By Lauren Hillery
JACOB KONST/Arizona Daily Wildcat
"The Rocky Horror Show" - Musical theatre senior David Olsen stars in "The Rocky Horror Show," presented by the UA School of Theatre Arts and Arizona Repertory Theatre, and directed by Richard T. Hanson, which will be performed Wednesday to May 1.
Arizona Daily Wildcat
Thursday, April 7, 2005
After 30 years, the cult classic "The Rocky Horror Show" is still going strong: transvestites, aliens, hunchback and all. For the first time in Tucson history, the Arizona Repertory Theatre presents this legendary, interactive piece of theater.
Director Richard Hanson's experience with this musical dates back to its original showing with Tim Curry, which he saw in Los Angeles at The Roxy Theater. He has wanted to do the production for years, but this year all the pieces seemed to come together.
"It was important to do the production that is specifically geared toward the university," Hanson said.
For those who don't already know the plot, "Rocky Horror" is about two average American kids, Janet and Brad, who encounter Dr. Frankenfurter and his castle after their car breaks down. What follows is the ride of their lives while experiencing a bizarre cast of characters in Frankenfurter's castle.
Hanson's friend and UA alumnus Joel Young agreed to leave his lighting director position for Bette Midler's tour, to work on "The Rocky Horror Show." Hanson also recruited Tom Benson, senior designer, and Patrick Holt, costume designer, to create his ideal production crew.
"It's been dreamy working with them," Hanson said.
Hanson believes the key to making this production a success has been not trying to duplicate the original. For example, they're adding more color by adding '80s club-kid characters.
"Don't try to do what's already been done. Find your own way with it. That's what we've done," Hanson said.
The original theme of the play deals with classic '50s and '60s horror and the traditional plot of alien films. Hanson puts a more realistic spin on horror, by incorporating a video of modern day horrors including Sept. 11 footage.
This incorporation has made him realize something more worldly.
"The real horror is in Rwanda and Somalia where people are starving. We really don't have to look past our own planet to find horror," Hanson said. "You end up finding elements (in the play) you didn't know existed."
But the play does keep most of the traditional crazy antics that go along with "Rocky Horror," including audience interaction.
"You would be crazy not to expect it or dismiss it. It has environmental theater that doesn't exist anywhere else," Hanson said.
To play into this atmosphere, audience participation kits will be sold prior to each performance for $5. The kits will include rubber gloves, penlights and instructions.
Hanson believes this show, which he emphasizes more as a rock 'n' roll show, has something to offer everyone and messages that are multigenerational. Today's generation sees it at The Loft Cinema, the generation before them had the movie and the generation before them saw it on stage.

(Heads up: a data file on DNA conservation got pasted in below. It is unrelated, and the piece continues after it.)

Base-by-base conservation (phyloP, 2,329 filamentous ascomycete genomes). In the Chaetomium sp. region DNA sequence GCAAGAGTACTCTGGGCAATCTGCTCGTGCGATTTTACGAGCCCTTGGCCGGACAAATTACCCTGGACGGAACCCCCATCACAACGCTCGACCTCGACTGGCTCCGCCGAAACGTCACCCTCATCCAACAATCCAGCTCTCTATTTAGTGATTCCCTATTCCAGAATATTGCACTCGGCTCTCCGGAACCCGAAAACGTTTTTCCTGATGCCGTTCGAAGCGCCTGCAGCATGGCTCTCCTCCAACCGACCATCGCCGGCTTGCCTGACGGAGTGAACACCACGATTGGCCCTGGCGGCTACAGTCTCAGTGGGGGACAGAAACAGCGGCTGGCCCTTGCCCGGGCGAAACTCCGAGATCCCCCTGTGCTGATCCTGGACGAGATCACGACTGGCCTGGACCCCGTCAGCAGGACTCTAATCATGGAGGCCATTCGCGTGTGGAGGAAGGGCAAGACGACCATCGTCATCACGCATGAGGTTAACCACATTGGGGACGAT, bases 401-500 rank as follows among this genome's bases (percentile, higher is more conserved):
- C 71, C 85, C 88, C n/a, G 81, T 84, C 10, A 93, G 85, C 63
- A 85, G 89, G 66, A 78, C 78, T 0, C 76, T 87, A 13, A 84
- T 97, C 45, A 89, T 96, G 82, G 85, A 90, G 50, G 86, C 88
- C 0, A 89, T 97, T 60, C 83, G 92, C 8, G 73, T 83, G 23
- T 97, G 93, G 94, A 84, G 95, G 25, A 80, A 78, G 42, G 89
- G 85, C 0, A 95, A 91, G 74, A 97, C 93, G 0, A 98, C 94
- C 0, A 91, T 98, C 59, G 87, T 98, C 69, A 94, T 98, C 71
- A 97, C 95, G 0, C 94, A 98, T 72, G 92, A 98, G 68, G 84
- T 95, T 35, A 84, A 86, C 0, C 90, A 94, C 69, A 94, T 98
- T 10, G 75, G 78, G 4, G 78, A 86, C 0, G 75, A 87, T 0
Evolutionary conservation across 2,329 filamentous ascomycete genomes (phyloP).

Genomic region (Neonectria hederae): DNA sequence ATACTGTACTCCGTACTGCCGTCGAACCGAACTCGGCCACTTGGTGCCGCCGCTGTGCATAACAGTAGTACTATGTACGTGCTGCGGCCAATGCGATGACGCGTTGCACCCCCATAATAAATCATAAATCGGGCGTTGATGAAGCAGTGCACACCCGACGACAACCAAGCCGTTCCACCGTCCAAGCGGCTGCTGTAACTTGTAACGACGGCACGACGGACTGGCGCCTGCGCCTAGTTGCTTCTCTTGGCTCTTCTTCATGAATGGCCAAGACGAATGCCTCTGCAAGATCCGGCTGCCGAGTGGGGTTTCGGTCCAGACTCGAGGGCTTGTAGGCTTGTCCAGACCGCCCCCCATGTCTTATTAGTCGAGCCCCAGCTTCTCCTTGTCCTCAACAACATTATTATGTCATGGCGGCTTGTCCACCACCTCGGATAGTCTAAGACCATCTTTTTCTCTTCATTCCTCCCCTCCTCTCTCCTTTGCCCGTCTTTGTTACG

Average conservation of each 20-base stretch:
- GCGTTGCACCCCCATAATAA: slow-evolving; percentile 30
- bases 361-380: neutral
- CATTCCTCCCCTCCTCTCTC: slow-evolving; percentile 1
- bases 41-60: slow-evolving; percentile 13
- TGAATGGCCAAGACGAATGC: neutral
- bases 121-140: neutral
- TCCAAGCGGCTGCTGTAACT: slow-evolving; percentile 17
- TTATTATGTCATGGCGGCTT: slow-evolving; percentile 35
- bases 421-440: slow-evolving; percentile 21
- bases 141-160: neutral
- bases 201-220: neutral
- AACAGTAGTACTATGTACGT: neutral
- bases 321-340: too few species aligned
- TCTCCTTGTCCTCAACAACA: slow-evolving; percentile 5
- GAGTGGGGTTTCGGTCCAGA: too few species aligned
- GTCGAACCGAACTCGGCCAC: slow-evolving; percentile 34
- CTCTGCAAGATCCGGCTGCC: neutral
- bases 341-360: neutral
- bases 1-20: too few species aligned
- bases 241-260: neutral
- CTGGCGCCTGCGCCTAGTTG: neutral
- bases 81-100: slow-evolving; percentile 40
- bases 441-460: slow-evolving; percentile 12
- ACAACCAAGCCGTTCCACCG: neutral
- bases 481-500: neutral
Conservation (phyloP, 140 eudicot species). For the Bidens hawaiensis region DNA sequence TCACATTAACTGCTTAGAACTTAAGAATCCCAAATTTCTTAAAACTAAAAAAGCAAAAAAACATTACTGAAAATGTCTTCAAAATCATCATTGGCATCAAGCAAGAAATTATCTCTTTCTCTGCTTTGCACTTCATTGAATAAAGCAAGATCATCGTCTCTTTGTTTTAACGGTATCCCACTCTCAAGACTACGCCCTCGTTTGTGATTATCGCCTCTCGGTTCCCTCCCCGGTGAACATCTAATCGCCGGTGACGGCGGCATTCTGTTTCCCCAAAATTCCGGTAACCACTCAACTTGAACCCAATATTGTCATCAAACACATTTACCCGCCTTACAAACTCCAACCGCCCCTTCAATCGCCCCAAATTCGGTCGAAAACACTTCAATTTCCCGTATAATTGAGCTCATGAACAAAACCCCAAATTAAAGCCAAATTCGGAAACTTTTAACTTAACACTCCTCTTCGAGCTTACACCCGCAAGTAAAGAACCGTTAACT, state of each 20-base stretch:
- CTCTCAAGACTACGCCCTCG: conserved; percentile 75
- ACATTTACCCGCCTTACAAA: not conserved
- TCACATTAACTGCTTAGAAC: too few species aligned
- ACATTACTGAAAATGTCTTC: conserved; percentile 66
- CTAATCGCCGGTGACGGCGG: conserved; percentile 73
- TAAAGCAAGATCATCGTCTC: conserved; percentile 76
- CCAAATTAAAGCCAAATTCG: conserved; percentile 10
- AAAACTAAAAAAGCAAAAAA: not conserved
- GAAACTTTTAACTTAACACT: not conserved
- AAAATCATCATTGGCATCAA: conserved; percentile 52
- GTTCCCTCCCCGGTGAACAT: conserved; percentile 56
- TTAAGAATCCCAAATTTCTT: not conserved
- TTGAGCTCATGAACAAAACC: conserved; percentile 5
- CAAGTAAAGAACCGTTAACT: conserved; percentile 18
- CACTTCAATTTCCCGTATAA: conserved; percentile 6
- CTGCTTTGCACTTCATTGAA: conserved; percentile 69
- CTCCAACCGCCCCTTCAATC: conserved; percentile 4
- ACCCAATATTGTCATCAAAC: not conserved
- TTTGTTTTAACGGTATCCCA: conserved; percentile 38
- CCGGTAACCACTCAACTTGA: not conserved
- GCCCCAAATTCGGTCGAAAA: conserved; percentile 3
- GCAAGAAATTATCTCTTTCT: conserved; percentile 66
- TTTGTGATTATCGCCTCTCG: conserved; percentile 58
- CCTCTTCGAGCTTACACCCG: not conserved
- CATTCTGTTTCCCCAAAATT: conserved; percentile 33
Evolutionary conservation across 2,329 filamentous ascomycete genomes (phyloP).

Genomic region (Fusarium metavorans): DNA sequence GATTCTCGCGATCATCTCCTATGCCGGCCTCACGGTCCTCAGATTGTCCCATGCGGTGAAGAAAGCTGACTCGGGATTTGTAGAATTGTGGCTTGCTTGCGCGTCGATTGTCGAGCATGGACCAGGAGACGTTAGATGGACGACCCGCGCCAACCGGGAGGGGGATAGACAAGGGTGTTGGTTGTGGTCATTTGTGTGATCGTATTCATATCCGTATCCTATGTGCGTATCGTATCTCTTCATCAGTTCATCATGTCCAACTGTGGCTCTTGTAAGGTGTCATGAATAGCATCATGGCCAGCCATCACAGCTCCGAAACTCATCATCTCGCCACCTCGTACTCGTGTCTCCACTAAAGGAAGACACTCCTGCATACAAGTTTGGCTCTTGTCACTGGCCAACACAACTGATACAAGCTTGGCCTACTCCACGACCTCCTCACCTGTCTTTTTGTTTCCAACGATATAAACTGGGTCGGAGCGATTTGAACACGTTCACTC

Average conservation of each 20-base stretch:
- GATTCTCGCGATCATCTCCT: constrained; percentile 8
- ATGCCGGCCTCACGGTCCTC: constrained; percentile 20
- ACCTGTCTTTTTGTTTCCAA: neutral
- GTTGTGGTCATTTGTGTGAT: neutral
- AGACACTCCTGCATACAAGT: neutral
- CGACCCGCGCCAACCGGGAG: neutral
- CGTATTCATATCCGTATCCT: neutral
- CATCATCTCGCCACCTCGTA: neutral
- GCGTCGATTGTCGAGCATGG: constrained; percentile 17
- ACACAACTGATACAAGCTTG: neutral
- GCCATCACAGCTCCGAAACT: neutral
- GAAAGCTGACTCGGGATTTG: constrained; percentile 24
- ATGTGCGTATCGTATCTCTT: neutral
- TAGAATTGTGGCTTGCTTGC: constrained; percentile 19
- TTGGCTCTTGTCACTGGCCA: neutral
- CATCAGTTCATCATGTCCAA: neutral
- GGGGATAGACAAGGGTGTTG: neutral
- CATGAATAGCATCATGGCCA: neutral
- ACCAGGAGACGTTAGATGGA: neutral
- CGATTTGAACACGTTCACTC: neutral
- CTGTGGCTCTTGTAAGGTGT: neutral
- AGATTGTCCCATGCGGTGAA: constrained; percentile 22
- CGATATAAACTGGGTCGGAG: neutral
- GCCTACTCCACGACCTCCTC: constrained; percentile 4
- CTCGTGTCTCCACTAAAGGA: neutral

"It crosses so many generations it's ridiculous. It speaks to generations of people who thought they were disenfranchised. It's more than just a movie, it's about being accepted for who you are," Hanson said.
Although the play may have been subversive for its time, its shock value, particularly with the transvestite character, does not disturb audiences today as much as it did in the past.
"Tim Curry created a sexual character and now we don't have a problem with that," Hanson said. "We still love outrageous over-the-top behavior of people who can make us laugh at what is regular and normal."
If the outrageousness of a transvestite is not the kicker, it's the elaborate and highly technical set that will floor audiences.
This is due in part to the hard work of Young , who obtained $100,000 in concert lighting style equipment donation from Robey America.
"We wanted 'Rocky Horror' to be more like a rock show than a musical. With traditional lights that don't move, you're much more limited," Young said.
To contribute to his lighting design, the set includes two hanging video screens, trap doors, a moving stage and a motorcycle. Also, most of the play takes place on open floor space in front of the designed stage.
Joseph Topmiller, a musical theatre sophomore who plays Brad, said the combination of set, actors and directors in this show has made it one of his best experiences.
"We have a moving set, two elevators, phenomenal costumes and some of the best singers and actors I've been blessed to work with," Topmiller said.
"You've never seen anything like this before, especially at the UA."
Perhaps, "Rocky Horror" should come with a warning, because Topmiller describes the "Rocky Horror" experience like being on a roller coaster.
"The atmosphere on stage can't be put into words, it is just priceless. People are going to walk out of this show with... It's one of those things that you just have to see in person to fully understand its power," Topmiller said.
"The Rocky Horror Show" will run preview showings on Sunday at 1:30 p.m. and Friday and Monday at 7:30 p.m. Evening performances run Wednesday through April 16, 21-23 and 28-30 at 7:30 p.m. and matinee performances on April 17, 23,24 and May 1 at 1:30 p.m. There will be two late showings at 11 p.m. on April 15 and 29.
Tickets cost $29 for senior citizens, $27 for UA employees, $21 for students and $20 for preview showing tickets. Tickets can be purchased through the UA Fine Arts Box Office by calling 621-1162.